All the refinement that goes into these techniques is really aimed at decreasing the likelihood that a reader will reject the text as meaningless out of hand—and meanwhile, text generated by substantially less nuanced systems are declared as genius when attributed to William S. Burroughs.
Some text-generation techniques, therefore, attempt to evoke the eliza effect (or, as Stegren and Theune call it, “charity of interpretation”) directly. After all, some kinds of art simply require more work from an audience before they make any sense; if you make sure the generated art gets classified into that category, people will be more likely to attribute meaning to it. It is in this way that “Eugene Goostman,” a fairly rudimentary bot, “passed” the Royal Society’s turing test in 2014: Eugene pretended to be a pre-teen who didn’t speak English very well, and judges attributed his inability to answer questions coherently to that rather than to his machine nature. Inattention can also be a boon to believability: as Gwern Branwen (of neural-net-anime-face-generator thisWaifuDoesNotExist.net fame) notes, OpenAI’s GPT-2 produces output that only really seems human when you’re skimming, and if you’re reading carefully, the problems can be substantial.
On the other hand, some folks are interested in computer-generated text precisely because computers cannot pass for human. Botnik Studios uses Markov chains and a predictive keyboard to bias writers in favor of particular styles, speeding up the rate at which comedians can create convincing pastiches.
Since you can create a Markov model of two unrelated corpora (for instance, cookbooks and the works of Nietzsche), they can create mash-ups too—so they recently released an album called Songularity featuring tracks like “Bored with this Desire to get Ripped” (written with the aid of a computer trained on Morrissey lyrics and posts from bodybuilding forums). Award-winning author Robin Sloan attached a similar predictive text system to neural nets trained on old science fiction, while Janelle Shane, in her AI Weirdness blog, selects the most amusing material after the neural net is finished. The publisher Inside The Castle holds an annual “remote residency” for authors who are willing to use procedural generation methods to make difficult, alienating literature—notably spawning the novel Lonely Men Club, a surreal book about a time-traveling Zodiac Killer.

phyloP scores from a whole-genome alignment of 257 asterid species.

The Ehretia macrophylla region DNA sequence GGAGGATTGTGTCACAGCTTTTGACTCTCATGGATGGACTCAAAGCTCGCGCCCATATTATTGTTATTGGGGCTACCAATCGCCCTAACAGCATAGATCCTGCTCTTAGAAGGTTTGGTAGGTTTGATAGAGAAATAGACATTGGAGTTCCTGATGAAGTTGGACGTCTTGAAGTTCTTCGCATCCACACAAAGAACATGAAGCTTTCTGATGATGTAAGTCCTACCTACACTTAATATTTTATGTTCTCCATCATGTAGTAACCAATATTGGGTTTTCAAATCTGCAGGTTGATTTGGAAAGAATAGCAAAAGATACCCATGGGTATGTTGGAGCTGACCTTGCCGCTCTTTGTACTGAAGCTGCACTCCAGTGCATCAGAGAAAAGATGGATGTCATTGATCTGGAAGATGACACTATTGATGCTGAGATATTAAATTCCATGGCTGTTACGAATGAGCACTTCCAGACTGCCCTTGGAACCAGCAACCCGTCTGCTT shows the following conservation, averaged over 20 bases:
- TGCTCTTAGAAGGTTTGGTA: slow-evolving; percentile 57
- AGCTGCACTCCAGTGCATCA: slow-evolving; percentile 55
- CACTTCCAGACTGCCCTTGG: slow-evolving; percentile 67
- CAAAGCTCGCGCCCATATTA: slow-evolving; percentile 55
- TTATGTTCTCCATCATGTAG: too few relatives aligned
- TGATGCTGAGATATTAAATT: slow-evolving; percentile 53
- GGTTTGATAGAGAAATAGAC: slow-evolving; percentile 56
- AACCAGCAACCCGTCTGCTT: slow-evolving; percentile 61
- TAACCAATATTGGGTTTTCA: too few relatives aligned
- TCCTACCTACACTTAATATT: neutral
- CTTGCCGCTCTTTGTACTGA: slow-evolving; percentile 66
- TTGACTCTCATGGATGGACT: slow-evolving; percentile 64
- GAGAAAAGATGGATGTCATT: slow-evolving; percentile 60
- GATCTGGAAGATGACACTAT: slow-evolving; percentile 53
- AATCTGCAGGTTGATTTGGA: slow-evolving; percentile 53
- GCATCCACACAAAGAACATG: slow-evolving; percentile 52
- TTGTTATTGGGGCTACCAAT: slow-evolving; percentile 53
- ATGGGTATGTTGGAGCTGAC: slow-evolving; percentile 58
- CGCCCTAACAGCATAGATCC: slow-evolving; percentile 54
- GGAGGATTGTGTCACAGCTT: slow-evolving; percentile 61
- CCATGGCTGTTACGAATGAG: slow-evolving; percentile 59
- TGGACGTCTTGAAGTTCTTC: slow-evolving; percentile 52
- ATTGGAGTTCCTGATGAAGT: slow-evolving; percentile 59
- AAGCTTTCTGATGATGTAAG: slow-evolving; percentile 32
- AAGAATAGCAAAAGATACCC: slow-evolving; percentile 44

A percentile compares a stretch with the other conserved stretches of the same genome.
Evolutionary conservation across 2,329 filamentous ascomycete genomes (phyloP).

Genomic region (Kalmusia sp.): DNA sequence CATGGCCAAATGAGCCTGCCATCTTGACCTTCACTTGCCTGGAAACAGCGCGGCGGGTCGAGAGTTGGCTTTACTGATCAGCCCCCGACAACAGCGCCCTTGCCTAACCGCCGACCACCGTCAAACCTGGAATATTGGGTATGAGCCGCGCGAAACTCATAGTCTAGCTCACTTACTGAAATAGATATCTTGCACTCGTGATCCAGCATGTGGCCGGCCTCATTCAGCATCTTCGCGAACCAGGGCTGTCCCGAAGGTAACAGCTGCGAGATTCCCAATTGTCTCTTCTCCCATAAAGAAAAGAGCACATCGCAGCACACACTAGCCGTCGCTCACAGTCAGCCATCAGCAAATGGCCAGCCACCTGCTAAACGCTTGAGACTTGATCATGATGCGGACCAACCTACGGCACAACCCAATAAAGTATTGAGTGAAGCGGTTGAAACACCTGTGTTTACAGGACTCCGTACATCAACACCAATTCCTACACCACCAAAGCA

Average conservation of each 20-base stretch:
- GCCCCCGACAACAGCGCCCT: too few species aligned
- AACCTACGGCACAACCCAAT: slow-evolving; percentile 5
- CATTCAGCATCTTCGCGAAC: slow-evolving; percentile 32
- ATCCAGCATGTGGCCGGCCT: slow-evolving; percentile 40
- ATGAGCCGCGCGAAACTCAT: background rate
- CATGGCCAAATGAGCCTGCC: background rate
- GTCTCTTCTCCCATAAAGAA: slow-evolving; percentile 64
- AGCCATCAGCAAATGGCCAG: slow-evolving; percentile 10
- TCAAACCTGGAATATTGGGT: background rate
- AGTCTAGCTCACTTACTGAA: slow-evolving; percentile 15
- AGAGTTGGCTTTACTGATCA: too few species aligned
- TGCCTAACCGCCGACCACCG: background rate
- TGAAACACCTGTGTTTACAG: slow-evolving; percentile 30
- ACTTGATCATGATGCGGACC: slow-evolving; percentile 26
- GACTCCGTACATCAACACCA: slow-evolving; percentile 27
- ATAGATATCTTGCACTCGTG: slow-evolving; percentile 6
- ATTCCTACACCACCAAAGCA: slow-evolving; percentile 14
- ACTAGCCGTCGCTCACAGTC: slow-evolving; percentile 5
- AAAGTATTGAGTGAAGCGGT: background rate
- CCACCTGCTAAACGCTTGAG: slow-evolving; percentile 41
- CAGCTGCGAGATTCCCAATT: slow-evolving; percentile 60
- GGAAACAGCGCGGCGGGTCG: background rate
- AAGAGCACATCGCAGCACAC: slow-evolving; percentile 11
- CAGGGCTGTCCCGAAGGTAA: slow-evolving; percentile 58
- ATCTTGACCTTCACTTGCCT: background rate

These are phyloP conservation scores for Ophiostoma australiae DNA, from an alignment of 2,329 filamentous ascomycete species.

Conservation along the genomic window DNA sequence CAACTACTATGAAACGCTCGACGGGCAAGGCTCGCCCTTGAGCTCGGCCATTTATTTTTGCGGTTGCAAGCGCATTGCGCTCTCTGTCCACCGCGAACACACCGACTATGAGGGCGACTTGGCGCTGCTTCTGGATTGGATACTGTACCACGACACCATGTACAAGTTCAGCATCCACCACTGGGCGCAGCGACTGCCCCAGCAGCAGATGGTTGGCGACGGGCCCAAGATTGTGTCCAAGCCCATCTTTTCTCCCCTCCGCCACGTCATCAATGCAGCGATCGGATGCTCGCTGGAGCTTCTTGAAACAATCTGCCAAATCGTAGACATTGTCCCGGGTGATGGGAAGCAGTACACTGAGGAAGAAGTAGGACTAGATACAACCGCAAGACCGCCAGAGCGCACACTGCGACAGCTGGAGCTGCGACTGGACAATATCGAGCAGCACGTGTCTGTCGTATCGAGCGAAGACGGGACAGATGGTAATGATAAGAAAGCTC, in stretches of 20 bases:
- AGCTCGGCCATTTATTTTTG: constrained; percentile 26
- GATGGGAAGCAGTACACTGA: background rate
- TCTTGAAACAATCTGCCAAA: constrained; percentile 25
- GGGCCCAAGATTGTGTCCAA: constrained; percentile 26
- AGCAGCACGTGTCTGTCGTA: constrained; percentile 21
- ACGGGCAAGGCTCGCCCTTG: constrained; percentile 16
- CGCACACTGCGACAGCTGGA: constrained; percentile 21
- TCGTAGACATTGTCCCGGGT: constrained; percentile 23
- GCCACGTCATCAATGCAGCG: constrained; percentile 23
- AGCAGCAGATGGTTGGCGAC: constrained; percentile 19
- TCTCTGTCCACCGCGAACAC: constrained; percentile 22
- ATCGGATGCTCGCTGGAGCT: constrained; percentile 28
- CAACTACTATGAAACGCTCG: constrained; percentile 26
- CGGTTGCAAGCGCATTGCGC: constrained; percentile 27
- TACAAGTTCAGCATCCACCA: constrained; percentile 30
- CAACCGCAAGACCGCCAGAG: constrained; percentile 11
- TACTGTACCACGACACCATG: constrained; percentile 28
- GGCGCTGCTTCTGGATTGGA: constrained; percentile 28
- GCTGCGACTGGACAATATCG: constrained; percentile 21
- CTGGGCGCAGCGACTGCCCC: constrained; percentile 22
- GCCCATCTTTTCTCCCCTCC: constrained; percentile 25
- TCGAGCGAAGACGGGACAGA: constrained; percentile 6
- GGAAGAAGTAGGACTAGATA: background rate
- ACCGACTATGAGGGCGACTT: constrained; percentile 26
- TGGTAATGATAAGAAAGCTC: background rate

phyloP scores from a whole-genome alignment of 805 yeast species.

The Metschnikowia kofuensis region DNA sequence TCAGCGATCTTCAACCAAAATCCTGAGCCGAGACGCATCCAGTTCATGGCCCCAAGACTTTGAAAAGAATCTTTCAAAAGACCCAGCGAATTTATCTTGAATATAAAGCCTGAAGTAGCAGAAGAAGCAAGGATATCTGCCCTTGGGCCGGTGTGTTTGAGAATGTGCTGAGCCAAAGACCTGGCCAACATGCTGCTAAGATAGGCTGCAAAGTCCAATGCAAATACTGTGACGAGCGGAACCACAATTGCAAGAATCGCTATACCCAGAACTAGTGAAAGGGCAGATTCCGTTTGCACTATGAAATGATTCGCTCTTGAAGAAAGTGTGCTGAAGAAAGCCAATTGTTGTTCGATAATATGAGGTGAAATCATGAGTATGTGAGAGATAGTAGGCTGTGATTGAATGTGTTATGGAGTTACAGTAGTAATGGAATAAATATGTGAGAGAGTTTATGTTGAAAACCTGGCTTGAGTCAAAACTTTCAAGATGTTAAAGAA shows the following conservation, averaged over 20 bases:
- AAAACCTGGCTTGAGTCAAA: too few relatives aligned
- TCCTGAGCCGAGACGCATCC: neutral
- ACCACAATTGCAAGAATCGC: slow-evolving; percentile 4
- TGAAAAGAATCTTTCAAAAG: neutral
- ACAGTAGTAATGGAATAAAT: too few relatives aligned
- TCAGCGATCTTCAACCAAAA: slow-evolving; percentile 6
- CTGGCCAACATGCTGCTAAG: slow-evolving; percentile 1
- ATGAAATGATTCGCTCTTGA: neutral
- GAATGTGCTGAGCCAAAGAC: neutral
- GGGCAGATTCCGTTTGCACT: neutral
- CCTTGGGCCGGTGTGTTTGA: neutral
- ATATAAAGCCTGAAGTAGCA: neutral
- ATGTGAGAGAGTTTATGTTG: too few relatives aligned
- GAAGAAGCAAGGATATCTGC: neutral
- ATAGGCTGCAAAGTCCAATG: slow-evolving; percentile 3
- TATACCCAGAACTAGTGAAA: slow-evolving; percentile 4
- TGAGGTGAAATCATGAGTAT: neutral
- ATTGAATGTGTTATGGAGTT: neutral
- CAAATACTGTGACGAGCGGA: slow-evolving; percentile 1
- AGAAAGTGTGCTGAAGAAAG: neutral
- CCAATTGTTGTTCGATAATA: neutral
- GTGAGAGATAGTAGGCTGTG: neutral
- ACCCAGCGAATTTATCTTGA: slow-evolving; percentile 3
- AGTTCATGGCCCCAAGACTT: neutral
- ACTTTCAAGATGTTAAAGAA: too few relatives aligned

NaNoGenMo entries worth reading … or trying to
Writing 50,000 words in such a way that somebody wants to read all of them is hard, even for humans. Machines do considerably worse. That said, some entries are worth looking at (either because they’re beautiful, perverse, strange, or very well crafted). Here are some of my favorites.
Most Likely to be Mistaken for the Work of a Human Author: MARYSUE, an extremely accurate simulation of bad Star Trek fanfiction by Chris Pressey.
Text Most Likely to be Read to Completion: Annals of the Perrigues, a moody and surreal travel guide to imaginary towns by Emily Short.
Most Likely to be Mistaken for Moody Avant-Garde Art: Generated Detective, a comic book generated from hardboiled detective novels and flickr images, by Greg Borenstein.
Lowest Effort Entry: 50,000 Meows, a lot of meows, some longer than others, by Hugo van Kemenade.
Most Unexpectedly Compelling: Infinite Fight Scene, exactly what it says on the tin, by Filip Hracek.
The Most Beautiful Entry That Is Completely Unreadable: Seraphs, a codex of asemic writing and illustrations by Liza Daly.
Machine-generated text isn’t limited to the world of art and entertainment. Spammers use Markov chain based “spam poetry” to perform Bayesian poisoning (a way of making spam filters, which rely on the same kinds of statistics that Markov chains use, less effective) and template-based “spinners” to send out massive numbers of slightly-reworded messages with identical meanings.
Code to generate nonsense academic articles was written in order to identify fraudulent academic conferences and journals, which then became used by fraudulent academics as a means of padding their resume, leading to several major academic publishers using statistical methods to identify and filter out these machine-generated nonsense papers after more than a hundred of them successfully passed peer review.
The Associated Press is generating some of its coverage of business deals and local sports automatically, and some activists are using simple chatbots to distract twitter trolls from human targets.
Procedural text has been hidden in our newspapers for a few years, but despite some false starts, it looks like it’s finally beginning to step into the limelight in literature—to fill the demand for new and strange experimental fiction, generate surreal comedy, and to aid pulp authors in fields like Kindle erotica to feed readers’ insatiable hunger for content. Already today, it’s more likely than you think that a book you are reading was written with machinery as a creative aid. It’s not clear when, but procedural writing may soon become as common as the use of spell-checkers are now. When that day comes, we should expect literature to get much stranger!